CS2
Binary Search Trees

( Alphabet Here (XNA) ; BST Implementation (Console) )

 
Key Topics That Students Will Learn In This Assignment:

 

  • Binary Search Trees - Basic Operations
    (basic operations like Add, Find, and Print (all elements, in order))
  • Binary Search Trees - Advanced Operations
    (additional / non-traditional operations like finding the height of a tree, cloning a tree, and balancing a tree using an (inefficient) supplementary array (which will require O(N) space ))
  • XNA Only: Using the List<char> class
    (This is presented quickly and superficially - it's very easy to use, and useful within the XNA version of the project)
Pre-requisite Knowledge That Students Must Know, Prior To Starting This Assignment:

(What students must know in order to able to complete this assignment)

  • Simple/Primitive Variables: int, double (etc)
  • Operators
  • Flow Control: conditional selection (if statements)
  • Flow Control: iteration (loops)
  • Object-Oriented Programming
    • Encapsulation
    • 'Basics' (data fields, methods)
    • References to objects (including null)
    • This Assignment does NOT require inheritance, polymorphism, or generics/templates
  • OPTIONAL: Big 'Oh' Notation is used to describe required running time
    • This could be replaced with a longer, English description, if needed
  • Console version:OPTIONAL: Test Driven Development could be covered
    • The student starter solution, and the example solution, both include a full suite of tests for the class(es) that the students implement.  The instructor could remove these, or probably cover what the students need to know in about 10 minutes.
  • Console version: Basic Console Input/Output
Summary For both versions, the students will implement a Binary Search Tree (BST) class that provides two 'categories' of functionality.  The first category is basic functionality like adding a value to the tree, searching the tree for a given value, and for printing all the elements within the tree.  The second category is more advanced functionality, and consists of methods to determine the height of the tree, to clone the tree (this makes a deep copy of the structure of the starting tree - not just re-adding all the values to a second tree), and to balance the tree in O(N * lg(N) ) time, using a helper array of O(N) size.

One strategy for covering/lecturing the material that this assignment deals with is to actually cover Add, Find, and Print in-class (for example, to explain actual working code samples in-lecture), and to then use this assignment for force the students to re-implement that functionality.  Then, use the second category of functionality to go beyond those basics, and to ask students to extend what they've been shown with new, novel methods that they'll implement.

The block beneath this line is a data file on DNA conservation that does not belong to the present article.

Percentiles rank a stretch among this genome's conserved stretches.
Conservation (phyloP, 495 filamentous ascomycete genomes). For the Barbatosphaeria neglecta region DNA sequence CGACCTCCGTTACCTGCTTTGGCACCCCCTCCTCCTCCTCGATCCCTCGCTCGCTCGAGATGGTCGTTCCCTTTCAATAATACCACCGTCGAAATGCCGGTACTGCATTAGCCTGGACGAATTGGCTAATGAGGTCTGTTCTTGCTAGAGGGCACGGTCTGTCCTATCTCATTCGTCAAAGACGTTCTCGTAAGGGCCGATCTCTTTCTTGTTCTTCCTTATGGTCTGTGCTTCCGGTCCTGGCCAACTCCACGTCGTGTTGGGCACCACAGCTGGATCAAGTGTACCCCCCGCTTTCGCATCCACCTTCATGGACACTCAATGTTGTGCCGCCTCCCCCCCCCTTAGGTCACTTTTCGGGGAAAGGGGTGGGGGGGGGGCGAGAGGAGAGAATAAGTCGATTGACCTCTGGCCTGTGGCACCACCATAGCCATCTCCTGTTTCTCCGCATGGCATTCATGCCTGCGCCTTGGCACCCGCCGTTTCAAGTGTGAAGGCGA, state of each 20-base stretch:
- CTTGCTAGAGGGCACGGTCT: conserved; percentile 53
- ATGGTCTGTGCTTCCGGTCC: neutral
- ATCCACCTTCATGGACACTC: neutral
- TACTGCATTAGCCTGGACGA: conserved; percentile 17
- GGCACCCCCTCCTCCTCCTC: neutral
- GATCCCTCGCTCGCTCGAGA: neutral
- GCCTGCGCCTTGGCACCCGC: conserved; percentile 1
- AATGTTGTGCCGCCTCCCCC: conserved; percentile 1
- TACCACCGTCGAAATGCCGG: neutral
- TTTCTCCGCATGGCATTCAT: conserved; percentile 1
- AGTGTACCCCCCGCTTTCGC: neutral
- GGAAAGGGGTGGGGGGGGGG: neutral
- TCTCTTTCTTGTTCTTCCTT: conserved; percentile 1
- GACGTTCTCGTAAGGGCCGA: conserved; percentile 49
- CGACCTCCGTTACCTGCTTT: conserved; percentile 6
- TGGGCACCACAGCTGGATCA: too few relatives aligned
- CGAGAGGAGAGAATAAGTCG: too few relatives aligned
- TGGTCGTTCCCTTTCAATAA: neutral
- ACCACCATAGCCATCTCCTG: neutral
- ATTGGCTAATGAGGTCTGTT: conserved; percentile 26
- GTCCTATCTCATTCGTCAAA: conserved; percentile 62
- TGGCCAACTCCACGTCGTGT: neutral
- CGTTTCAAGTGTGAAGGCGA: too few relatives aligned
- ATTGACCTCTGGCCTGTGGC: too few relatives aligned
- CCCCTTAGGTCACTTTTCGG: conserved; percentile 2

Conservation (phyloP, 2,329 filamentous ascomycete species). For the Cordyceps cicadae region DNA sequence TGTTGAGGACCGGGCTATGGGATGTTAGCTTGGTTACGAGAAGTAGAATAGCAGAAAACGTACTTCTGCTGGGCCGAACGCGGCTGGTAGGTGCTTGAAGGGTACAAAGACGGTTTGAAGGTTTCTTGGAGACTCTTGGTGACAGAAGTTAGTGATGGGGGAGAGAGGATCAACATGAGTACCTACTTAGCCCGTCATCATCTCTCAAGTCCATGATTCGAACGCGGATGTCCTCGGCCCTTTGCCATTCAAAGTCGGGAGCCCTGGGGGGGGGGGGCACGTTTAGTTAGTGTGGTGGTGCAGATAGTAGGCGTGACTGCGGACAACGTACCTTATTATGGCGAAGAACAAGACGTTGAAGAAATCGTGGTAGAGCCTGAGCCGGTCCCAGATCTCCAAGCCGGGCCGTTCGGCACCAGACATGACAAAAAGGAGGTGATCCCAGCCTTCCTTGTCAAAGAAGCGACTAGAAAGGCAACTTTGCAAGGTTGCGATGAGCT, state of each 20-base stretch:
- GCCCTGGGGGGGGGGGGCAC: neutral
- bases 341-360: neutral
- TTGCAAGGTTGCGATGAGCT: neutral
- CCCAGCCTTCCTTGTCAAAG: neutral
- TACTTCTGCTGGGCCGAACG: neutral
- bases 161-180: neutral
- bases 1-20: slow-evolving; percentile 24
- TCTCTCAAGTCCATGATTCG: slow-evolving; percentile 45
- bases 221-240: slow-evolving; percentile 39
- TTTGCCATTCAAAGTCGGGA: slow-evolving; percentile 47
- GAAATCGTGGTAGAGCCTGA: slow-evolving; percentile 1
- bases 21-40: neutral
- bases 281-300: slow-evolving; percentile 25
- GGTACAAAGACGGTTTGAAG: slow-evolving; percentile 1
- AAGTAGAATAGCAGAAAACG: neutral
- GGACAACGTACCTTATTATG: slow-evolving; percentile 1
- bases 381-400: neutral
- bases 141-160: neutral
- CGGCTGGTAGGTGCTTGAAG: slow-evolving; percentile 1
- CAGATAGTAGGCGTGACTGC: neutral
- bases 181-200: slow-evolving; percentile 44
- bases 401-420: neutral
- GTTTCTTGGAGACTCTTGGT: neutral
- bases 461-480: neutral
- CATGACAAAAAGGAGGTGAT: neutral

Note: the XNA version demonstrates how to implement a tree with most of the logic in the BST nodes, while the example solution for the console version demonstrates how to create a binary search tree with most of the logic in the BST class itself.

For the Console version, the students will implement the BST class as specified in the assignment, and will then either produce test code to fully exercise the class, or else produce a console based, menu-driven program that will allow them to fully test the class in a more ad-hoc manner.  It's also an option to give them one (or both) pieces so that they can focus on the BST implementation, if the instructor desires.

For the XNA version, the students the students will implement the BST class as specified in the assignment, and will then use that implementation to complete the provided game.
For the XNA version, there is the possibility of removing some (fairly simple) code to draw the BST on the screen, which could be left as an exercise for students seeking more direct experience with video game programming.

  Instructor F.A.Q.
Pre-Test Post-Test
Lecture Hours Prior To Assignment Due Date: 10-20
ACM Classification (Topics Covered):

(What the students will learn, and demonstrate, by doing this assignment)

 

From:
 

Computing Curricula 2001

Computer Science

Final Report
(December 15, 2001)


written by
 

The Joint Task Force on Computing Curricula
IEEE Computer Society
Association for Computing Machinery

 

PF1. Fundamental programming constructs

  • Basic syntax and semantics of a higher-level language

  • Variables, types, expressions, and assignment

  • Simple I/O

  • Conditional and iterative control structures

  • Functions and parameter passing

  • Structured decomposition

PF3. Fundamental data structures

  • Primitive types
  • Records
  • Strings and string processing
  • Data representation in memory
  • Static, stack, and heap allocation
  • Runtime storage management
  • Pointers and references
  • Linked structures
  • Implementation strategies for stacks, queues, and hash tables
  • Strategies for choosing the right data structure

PL6. Object-oriented programming

  • Object-oriented design

  • Encapsulation and information-hiding